Following an investigation by the FCA, Link Fund Solutions (LFS) has agreed to provide, with a material contribution from its ultimate parent, Link Administration Holdings (Link Group), a significant redress payment to investors in the LF Woodford Equity Income Fund (the WEIF) of up to approximately £235 million.
The redress is to cover losses to over 300,000 investors in the WEIF as a result of failures by LFS, as the authorised corporate director (ACD) of the WEIF, in managing the liquidity of the fund.
The agreement is subject to completion of a sale of the Link Group’s Fund Solutions business, which includes LFS’s business and other additional assets by Link Group, to the Waystone Group (Waystone) and the approval by the investors and the Court of a scheme of arrangement to resolve all LFS’s liabilities relating to the WEIF (Scheme). The sale and its terms and conditions are set out more fully in Link Group’s announcement to the Australian Stock Exchange dated 20 April 2023.
The up to £235 million in redress includes LFS’s assets (cash, capital resource and potential insurance proceeds), plus the proceeds from the sale of Link Group’s Fund Solutions business.
LFS has a net balance of cash and capital resources of approximately £47 million. It also holds relevant insurance cover of up to approximately £48 million and discussions with its insurers are ongoing.
The sale of Link Group’s Fund Solutions business will generate up to approximately £140 million in sale proceeds. The FCA has received appropriate information from Waystone and assurances from LFS and Link Group regarding how they have confirmed that the consideration represents fair value for these assets. This includes up to approximately £80 million in net proceeds from selling LFS’s business, together with a contribution of up to approximately £60 million from the sale by Link Group of the rest of its Fund Solutions business.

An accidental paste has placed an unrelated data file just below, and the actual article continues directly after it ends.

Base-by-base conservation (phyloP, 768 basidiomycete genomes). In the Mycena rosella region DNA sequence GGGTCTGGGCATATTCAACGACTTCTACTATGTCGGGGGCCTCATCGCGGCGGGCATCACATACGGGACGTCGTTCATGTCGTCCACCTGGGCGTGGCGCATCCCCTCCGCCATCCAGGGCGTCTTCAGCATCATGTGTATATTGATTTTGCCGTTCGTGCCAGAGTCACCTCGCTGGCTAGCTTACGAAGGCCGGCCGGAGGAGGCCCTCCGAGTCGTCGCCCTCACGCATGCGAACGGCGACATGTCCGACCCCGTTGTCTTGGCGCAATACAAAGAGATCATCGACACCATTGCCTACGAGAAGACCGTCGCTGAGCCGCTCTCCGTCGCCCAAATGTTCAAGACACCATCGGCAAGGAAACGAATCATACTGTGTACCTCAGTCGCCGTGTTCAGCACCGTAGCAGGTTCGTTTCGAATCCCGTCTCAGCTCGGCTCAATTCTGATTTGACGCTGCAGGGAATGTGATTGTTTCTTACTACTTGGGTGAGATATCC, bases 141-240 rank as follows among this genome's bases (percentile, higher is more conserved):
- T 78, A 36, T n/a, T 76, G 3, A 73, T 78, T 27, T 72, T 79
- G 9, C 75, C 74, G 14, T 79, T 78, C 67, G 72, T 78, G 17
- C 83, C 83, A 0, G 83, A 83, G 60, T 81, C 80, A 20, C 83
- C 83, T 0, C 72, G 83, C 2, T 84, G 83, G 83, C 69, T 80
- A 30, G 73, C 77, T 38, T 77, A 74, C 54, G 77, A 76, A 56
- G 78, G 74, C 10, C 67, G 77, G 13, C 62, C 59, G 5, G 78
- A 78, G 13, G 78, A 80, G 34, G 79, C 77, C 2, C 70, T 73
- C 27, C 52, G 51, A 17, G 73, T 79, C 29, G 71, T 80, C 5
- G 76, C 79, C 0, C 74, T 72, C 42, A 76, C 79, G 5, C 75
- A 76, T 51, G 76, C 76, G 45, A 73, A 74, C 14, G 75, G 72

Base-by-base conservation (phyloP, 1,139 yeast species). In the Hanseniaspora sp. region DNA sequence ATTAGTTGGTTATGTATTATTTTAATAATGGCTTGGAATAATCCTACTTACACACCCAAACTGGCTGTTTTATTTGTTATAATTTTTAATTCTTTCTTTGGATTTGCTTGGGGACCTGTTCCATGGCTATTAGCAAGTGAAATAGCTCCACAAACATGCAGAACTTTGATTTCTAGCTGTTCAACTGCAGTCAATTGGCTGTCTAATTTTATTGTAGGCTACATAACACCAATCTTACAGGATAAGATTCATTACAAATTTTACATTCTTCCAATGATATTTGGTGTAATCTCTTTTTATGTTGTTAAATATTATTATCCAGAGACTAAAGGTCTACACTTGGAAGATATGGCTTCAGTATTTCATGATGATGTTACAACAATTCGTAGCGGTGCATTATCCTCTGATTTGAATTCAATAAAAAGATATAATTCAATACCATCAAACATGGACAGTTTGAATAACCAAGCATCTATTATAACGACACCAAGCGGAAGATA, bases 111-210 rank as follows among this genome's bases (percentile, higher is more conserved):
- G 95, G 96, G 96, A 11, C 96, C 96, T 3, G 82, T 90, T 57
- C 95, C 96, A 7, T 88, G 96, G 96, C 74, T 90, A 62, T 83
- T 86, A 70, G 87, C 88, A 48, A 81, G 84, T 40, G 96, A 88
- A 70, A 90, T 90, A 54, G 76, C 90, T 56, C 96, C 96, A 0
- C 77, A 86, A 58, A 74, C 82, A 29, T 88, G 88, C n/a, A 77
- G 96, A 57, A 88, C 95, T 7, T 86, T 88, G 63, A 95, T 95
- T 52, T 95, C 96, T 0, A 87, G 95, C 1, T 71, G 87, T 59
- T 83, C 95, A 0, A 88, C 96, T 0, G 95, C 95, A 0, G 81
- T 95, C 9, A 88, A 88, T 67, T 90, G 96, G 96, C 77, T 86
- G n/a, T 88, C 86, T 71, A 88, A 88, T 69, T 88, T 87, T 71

The FCA’s investigation found that, as ACD, LFS had responsibility for ensuring the WEIF operated with appropriate liquidity risk management and controls, and that all investors in the fund were treated fairly. The FCA considers LFS made critical mistakes and errors in managing WEIF’s liquidity with the result that the fund failed to have a reasonable and appropriate liquidity profile from September 2018.
By 1 November 2018, LFS’s failure to have properly measured the liquidity of the WEIF meant that investors leaving the fund from that point onwards benefited disproportionately from access to the most liquid assets in the fund which were sold. The FCA considers that those investors who continued to hold investments in the WEIF at the time of its suspension were treated unfairly because this left them with a disproportionate share of the remaining assets which were more illiquid.
These matters give rise to concerns that LFS breached the FCA’s Principle 2, LFS’s obligation to carry out its activities with due skill, care and diligence, and Principle 6, LFS’s obligation to treat all customers fairly.
A full account of the FCA’s concerns will be included in the Scheme documentation which will be sent to investors and creditors before they are asked to vote on the Scheme.
The FCA originally calculated the losses arising from failures in liquidity management to remaining investors as being up to approximately £306 million, which is substantially greater than the remaining assets of LFS. As a result the FCA has been in discussions with LFS’s ultimate parent, Link Group, to reduce the shortfall as much as possible. Those discussions have led to today’s announcement.
The contribution by Link Group is a voluntary one. Link Group considers that it has no legal responsibility for the obligations of LFS including losses caused to investors in the WEIF. Moreover, the FCA investigation into the circumstances leading up to the suspension of the WEIF, has made no adverse findings in relation to and did not raise concerns about Link Group. Link Group did not have any involvement in LFS’s role as ACD of the WEIF. The FCA acknowledges the cooperation of Link Group and LFS throughout the enforcement process, and in particular, in the voluntary contribution by Link Group.
The contribution of the Link Group is dependent on the approval of the Scheme by the WEIF investors entitled to redress and other WEIF related creditors of LFS (if any) covered by the Scheme. The Scheme will also require court approval.